There is a move afoot to set generation against generation as part of an overall effort to blame others for an economic crisis largely created by the banks and financial sector.
The Coalition Government has set the tone, with its rhetoric of strivers against skivers and those in work versus those on benefits. The debate takes on an even sourer tone, when the rhetoric extends to people with disabilities being regarded as benefit cheats. Then there is the big scapegoat, immigrants, whose cause no party seems prepared to champion.
It against this context that the inter-generational conflict debate needs to be set. The media, in particular, seem keen to foster the idea that because the older generation or baby boomers (born between 1946 and 1964) had it all, the younger generation are now suffering. So the baby boomers have the houses, received a free education - with grants not loans, caused many of the problems of today like climate change and continue to cost younger generations more by living longer, receiving pensions and universal benefits like winter fuel allowance. They are also major recipients of health and social care.
The way in which the media foster this intergenerational conflict approach was nicely demonstrated earlier in the year when Prime Minister David Cameron announced that his government would be retaining the triple lock approach to pension rises beyond the next general election. The triple lock ensures that pensions will increase by the level of inflation, wage rises or 2.5% whichever is the greater.
The story was reported by contrasting this approach with that of the freeze that has been imposed on benefit rises that go to younger people.
Among the proponents of the view that there is some conflict between old and young is Conservative minister David Willetts, who wrote the book: ”the Pinch; how the baby boomers stole their children’s future” (2010). Willetts argues that if our political, economic and cultural leaders do not begin to discharge their obligations to the future, the young people of today will be taxed more, work longer hours for less money, have lower social mobility and live in a degraded environment in order to pay for their parents' quality of life.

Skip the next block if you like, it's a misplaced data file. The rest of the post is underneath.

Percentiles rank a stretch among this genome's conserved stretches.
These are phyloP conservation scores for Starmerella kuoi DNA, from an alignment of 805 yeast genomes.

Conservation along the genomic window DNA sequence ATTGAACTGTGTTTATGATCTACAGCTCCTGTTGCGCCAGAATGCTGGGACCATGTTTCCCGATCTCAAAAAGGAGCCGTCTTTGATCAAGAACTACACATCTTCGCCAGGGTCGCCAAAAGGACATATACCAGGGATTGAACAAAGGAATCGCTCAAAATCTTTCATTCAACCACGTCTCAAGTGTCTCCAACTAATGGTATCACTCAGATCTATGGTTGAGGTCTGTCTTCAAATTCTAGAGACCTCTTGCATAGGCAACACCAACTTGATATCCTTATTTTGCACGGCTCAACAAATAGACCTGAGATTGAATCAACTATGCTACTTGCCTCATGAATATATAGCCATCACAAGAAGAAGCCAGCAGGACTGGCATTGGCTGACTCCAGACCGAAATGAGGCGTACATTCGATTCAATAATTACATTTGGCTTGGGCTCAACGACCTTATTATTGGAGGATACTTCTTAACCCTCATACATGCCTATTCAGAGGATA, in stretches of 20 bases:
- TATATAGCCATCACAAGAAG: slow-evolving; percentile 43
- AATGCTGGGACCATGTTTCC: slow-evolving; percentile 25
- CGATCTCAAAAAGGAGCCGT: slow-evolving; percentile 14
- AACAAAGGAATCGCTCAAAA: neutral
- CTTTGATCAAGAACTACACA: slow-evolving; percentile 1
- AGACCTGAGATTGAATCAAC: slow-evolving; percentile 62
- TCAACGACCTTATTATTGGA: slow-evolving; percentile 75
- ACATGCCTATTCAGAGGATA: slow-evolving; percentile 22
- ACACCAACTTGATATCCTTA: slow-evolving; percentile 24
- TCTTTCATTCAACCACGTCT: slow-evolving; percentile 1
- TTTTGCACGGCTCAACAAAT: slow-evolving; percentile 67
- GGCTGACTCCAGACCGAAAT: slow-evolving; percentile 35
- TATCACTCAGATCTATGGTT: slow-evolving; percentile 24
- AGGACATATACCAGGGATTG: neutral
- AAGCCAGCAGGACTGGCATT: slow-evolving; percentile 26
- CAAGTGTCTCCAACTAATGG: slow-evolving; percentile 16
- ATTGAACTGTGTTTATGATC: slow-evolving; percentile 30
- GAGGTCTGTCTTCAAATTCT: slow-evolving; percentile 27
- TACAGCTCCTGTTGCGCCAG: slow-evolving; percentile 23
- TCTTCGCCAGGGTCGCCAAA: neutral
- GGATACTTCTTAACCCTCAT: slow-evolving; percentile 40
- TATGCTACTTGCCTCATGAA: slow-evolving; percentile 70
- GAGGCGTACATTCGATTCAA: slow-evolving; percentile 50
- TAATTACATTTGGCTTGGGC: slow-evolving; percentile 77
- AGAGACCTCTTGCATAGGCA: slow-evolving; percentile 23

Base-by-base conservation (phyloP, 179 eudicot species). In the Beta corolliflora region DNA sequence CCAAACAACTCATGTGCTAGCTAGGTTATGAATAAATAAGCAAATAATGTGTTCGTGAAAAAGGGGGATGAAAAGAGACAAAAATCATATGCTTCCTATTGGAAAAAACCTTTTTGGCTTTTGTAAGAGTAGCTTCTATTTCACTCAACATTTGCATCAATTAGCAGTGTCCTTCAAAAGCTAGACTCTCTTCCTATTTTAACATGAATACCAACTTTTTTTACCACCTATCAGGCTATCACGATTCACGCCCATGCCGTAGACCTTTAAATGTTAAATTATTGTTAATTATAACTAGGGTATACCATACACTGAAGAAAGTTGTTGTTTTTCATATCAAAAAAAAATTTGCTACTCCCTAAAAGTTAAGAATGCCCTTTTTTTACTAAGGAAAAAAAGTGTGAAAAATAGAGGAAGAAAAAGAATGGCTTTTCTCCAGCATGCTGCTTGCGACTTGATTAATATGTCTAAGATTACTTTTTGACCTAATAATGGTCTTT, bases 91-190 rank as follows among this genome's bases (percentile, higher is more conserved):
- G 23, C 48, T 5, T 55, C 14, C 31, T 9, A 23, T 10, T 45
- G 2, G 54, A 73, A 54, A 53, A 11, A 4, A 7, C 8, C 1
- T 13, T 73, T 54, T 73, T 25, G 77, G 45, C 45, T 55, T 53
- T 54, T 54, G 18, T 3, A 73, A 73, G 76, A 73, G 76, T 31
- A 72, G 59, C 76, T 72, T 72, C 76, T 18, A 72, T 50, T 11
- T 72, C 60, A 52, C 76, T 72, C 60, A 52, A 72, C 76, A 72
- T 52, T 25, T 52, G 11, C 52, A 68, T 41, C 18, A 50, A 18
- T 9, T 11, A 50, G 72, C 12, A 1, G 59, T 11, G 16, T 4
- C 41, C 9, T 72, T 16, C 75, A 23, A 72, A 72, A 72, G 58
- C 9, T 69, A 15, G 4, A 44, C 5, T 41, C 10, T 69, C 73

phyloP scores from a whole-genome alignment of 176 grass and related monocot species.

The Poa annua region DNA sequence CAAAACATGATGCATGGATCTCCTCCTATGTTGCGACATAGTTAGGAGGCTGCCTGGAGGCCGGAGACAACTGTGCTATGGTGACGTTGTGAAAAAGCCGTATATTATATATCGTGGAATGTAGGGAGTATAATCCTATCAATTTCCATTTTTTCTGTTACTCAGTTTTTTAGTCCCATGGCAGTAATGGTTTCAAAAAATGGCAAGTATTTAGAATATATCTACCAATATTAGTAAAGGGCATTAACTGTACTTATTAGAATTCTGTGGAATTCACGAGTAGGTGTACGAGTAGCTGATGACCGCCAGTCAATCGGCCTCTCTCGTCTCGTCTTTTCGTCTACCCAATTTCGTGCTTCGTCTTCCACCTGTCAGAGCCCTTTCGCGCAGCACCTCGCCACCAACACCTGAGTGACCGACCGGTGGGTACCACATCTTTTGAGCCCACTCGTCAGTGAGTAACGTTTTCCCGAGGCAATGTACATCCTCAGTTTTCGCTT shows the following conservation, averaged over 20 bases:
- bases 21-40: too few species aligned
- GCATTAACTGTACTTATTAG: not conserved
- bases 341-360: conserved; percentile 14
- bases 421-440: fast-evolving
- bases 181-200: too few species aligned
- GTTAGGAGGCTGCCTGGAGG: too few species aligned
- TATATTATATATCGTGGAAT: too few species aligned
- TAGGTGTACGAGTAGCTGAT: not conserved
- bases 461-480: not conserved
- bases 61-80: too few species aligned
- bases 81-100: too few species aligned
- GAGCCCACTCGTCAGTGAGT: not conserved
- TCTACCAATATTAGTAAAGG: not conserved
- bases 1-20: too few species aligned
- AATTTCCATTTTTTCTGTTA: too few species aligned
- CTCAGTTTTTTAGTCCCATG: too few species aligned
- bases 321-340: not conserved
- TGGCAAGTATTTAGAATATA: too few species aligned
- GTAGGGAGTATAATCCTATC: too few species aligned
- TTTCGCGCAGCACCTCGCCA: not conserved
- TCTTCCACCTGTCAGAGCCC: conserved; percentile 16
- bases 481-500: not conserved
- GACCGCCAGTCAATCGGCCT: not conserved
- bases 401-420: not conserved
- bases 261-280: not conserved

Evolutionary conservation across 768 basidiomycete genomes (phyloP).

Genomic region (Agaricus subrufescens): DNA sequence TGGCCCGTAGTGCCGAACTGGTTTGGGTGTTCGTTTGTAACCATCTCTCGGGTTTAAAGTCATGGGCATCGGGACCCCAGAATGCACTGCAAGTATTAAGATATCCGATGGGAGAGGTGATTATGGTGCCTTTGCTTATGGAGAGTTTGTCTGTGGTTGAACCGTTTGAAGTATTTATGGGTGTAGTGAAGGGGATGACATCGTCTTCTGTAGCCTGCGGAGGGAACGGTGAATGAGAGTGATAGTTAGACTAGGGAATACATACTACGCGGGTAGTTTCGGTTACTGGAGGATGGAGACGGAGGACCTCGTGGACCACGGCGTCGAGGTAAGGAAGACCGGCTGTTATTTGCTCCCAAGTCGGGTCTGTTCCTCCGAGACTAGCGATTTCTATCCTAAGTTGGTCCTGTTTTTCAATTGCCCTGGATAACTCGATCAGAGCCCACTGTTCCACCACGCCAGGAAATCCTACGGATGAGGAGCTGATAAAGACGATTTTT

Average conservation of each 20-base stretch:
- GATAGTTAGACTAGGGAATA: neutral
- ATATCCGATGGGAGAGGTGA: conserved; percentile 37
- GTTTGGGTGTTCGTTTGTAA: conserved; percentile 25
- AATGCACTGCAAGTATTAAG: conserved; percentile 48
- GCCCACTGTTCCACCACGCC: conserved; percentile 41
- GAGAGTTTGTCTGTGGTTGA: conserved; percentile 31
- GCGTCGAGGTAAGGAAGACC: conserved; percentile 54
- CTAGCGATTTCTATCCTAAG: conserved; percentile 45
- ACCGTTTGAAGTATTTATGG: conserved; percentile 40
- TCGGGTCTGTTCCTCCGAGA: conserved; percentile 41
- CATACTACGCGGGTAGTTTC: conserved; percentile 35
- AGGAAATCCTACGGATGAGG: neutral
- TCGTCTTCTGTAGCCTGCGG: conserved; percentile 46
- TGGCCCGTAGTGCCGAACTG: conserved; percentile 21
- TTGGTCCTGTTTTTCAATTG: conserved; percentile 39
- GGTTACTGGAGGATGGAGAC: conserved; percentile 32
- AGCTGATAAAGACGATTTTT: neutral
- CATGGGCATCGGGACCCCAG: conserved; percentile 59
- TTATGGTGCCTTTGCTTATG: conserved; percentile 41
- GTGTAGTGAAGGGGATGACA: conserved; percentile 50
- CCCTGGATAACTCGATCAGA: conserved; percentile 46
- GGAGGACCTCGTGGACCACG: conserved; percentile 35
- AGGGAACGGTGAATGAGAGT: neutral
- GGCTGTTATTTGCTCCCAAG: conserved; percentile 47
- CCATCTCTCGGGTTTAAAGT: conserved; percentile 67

Another adherent is Stephen King, chief economist at HSBC, who predicts a Peasant Revolt type response from the younger generation due to the perceived injustice of their predicament vis a via the baby boomers.
The real rationale behind this approach can be seen from the comments of political commentator and Yougov pollster Peter Kellner, who having accepted the analysis, then argues for extending the retirement age and cutting back on universal benefits like the winter fuel allowance, free TV licences for the over 75s and bus passes.
The justification for these moves to cut benefits for older people always come down to the argument that people are living longer. Men are now living to 78.8 and women to 82.8 years. (ONS – 2009 to 2011) However, as CWU general secretary Billy Hayes recently pointed out there are vast differences in life expectancy, according to where an individual lives and what job they do.
So a person living in East Dorset lives 5.5 years longer than a Mancunian and 4.3 years longer than a Liverpudlian.
In occupational terms, white collar workers live around 2.5 years more than their blue collar counterparts. This is expected to increase to more than three years by 2028.
Hayes really hit the nail on the head with his analysis, namely that issue is really all about class, not demographics. There are increasing numbers of young and old living in poverty, just as there are young and old among the growing numbers of billionaires.